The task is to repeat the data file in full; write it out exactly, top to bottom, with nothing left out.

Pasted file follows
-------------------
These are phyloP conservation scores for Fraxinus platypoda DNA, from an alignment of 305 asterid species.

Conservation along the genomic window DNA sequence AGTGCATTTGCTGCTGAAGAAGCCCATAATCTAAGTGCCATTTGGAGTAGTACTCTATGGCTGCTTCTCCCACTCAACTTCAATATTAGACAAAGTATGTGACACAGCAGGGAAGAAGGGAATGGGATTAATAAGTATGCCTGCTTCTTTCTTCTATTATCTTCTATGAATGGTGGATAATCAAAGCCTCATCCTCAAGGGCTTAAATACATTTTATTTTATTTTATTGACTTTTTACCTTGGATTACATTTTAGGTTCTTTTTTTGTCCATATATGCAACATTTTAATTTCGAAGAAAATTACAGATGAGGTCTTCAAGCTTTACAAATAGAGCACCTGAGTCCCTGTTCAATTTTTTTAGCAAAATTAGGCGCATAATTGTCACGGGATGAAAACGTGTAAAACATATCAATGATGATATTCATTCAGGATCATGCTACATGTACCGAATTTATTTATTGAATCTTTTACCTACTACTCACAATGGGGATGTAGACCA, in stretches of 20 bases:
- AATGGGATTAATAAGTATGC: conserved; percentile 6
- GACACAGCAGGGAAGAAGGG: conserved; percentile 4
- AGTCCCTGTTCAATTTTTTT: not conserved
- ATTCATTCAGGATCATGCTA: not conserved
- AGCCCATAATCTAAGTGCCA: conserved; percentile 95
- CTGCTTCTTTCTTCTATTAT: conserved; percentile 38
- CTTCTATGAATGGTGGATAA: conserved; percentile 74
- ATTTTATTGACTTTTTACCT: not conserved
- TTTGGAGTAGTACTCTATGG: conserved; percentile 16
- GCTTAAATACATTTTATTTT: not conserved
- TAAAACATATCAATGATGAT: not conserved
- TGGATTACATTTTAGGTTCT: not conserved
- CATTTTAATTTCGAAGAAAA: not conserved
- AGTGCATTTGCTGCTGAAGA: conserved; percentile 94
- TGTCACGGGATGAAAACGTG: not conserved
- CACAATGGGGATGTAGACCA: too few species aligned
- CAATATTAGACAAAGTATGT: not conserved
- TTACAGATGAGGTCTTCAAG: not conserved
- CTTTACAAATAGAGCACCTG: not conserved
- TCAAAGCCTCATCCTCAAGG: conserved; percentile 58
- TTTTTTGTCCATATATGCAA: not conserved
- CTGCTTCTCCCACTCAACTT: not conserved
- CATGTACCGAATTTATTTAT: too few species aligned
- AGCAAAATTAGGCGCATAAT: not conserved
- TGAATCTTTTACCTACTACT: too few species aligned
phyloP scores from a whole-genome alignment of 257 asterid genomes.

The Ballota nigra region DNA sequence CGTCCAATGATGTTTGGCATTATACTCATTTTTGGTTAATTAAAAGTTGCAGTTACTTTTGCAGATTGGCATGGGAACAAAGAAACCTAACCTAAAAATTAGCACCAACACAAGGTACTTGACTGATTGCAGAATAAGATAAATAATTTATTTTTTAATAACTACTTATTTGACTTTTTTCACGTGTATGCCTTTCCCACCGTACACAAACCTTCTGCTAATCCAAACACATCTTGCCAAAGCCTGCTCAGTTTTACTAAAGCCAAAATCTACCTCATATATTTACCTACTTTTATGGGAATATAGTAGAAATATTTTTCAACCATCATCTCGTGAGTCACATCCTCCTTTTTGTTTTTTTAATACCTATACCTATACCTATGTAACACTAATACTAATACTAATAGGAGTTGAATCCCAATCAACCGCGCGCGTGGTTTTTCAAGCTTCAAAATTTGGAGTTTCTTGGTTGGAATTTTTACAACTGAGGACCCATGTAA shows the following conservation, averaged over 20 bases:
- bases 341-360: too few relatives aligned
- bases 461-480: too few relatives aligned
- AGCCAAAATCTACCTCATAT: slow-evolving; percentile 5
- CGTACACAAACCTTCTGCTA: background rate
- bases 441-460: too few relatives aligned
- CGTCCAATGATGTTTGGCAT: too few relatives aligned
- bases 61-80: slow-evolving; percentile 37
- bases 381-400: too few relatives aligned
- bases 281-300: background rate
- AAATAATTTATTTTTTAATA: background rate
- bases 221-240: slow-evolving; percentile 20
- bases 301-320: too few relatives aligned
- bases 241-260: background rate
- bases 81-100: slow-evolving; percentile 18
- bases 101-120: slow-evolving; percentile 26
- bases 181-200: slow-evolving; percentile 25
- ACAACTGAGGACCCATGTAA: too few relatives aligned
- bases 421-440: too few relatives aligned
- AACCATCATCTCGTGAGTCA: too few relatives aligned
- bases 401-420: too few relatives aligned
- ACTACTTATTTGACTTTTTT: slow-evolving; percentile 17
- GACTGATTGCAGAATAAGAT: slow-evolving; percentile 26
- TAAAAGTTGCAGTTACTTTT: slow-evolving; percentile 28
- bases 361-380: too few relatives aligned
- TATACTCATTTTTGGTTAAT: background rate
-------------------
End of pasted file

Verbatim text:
These are phyloP conservation scores for Fraxinus platypoda DNA, from an alignment of 305 asterid species.

Conservation along the genomic window DNA sequence AGTGCATTTGCTGCTGAAGAAGCCCATAATCTAAGTGCCATTTGGAGTAGTACTCTATGGCTGCTTCTCCCACTCAACTTCAATATTAGACAAAGTATGTGACACAGCAGGGAAGAAGGGAATGGGATTAATAAGTATGCCTGCTTCTTTCTTCTATTATCTTCTATGAATGGTGGATAATCAAAGCCTCATCCTCAAGGGCTTAAATACATTTTATTTTATTTTATTGACTTTTTACCTTGGATTACATTTTAGGTTCTTTTTTTGTCCATATATGCAACATTTTAATTTCGAAGAAAATTACAGATGAGGTCTTCAAGCTTTACAAATAGAGCACCTGAGTCCCTGTTCAATTTTTTTAGCAAAATTAGGCGCATAATTGTCACGGGATGAAAACGTGTAAAACATATCAATGATGATATTCATTCAGGATCATGCTACATGTACCGAATTTATTTATTGAATCTTTTACCTACTACTCACAATGGGGATGTAGACCA, in stretches of 20 bases:
- AATGGGATTAATAAGTATGC: conserved; percentile 6
- GACACAGCAGGGAAGAAGGG: conserved; percentile 4
- AGTCCCTGTTCAATTTTTTT: not conserved
- ATTCATTCAGGATCATGCTA: not conserved
- AGCCCATAATCTAAGTGCCA: conserved; percentile 95
- CTGCTTCTTTCTTCTATTAT: conserved; percentile 38
- CTTCTATGAATGGTGGATAA: conserved; percentile 74
- ATTTTATTGACTTTTTACCT: not conserved
- TTTGGAGTAGTACTCTATGG: conserved; percentile 16
- GCTTAAATACATTTTATTTT: not conserved
- TAAAACATATCAATGATGAT: not conserved
- TGGATTACATTTTAGGTTCT: not conserved
- CATTTTAATTTCGAAGAAAA: not conserved
- AGTGCATTTGCTGCTGAAGA: conserved; percentile 94
- TGTCACGGGATGAAAACGTG: not conserved
- CACAATGGGGATGTAGACCA: too few species aligned
- CAATATTAGACAAAGTATGT: not conserved
- TTACAGATGAGGTCTTCAAG: not conserved
- CTTTACAAATAGAGCACCTG: not conserved
- TCAAAGCCTCATCCTCAAGG: conserved; percentile 58
- TTTTTTGTCCATATATGCAA: not conserved
- CTGCTTCTCCCACTCAACTT: not conserved
- CATGTACCGAATTTATTTAT: too few species aligned
- AGCAAAATTAGGCGCATAAT: not conserved
- TGAATCTTTTACCTACTACT: too few species aligned
phyloP scores from a whole-genome alignment of 257 asterid genomes.

The Ballota nigra region DNA sequence CGTCCAATGATGTTTGGCATTATACTCATTTTTGGTTAATTAAAAGTTGCAGTTACTTTTGCAGATTGGCATGGGAACAAAGAAACCTAACCTAAAAATTAGCACCAACACAAGGTACTTGACTGATTGCAGAATAAGATAAATAATTTATTTTTTAATAACTACTTATTTGACTTTTTTCACGTGTATGCCTTTCCCACCGTACACAAACCTTCTGCTAATCCAAACACATCTTGCCAAAGCCTGCTCAGTTTTACTAAAGCCAAAATCTACCTCATATATTTACCTACTTTTATGGGAATATAGTAGAAATATTTTTCAACCATCATCTCGTGAGTCACATCCTCCTTTTTGTTTTTTTAATACCTATACCTATACCTATGTAACACTAATACTAATACTAATAGGAGTTGAATCCCAATCAACCGCGCGCGTGGTTTTTCAAGCTTCAAAATTTGGAGTTTCTTGGTTGGAATTTTTACAACTGAGGACCCATGTAA shows the following conservation, averaged over 20 bases:
- bases 341-360: too few relatives aligned
- bases 461-480: too few relatives aligned
- AGCCAAAATCTACCTCATAT: slow-evolving; percentile 5
- CGTACACAAACCTTCTGCTA: background rate
- bases 441-460: too few relatives aligned
- CGTCCAATGATGTTTGGCAT: too few relatives aligned
- bases 61-80: slow-evolving; percentile 37
- bases 381-400: too few relatives aligned
- bases 281-300: background rate
- AAATAATTTATTTTTTAATA: background rate
- bases 221-240: slow-evolving; percentile 20
- bases 301-320: too few relatives aligned
- bases 241-260: background rate
- bases 81-100: slow-evolving; percentile 18
- bases 101-120: slow-evolving; percentile 26
- bases 181-200: slow-evolving; percentile 25
- ACAACTGAGGACCCATGTAA: too few relatives aligned
- bases 421-440: too few relatives aligned
- AACCATCATCTCGTGAGTCA: too few relatives aligned
- bases 401-420: too few relatives aligned
- ACTACTTATTTGACTTTTTT: slow-evolving; percentile 17
- GACTGATTGCAGAATAAGAT: slow-evolving; percentile 26
- TAAAAGTTGCAGTTACTTTT: slow-evolving; percentile 28
- bases 361-380: too few relatives aligned
- TATACTCATTTTTGGTTAAT: background rate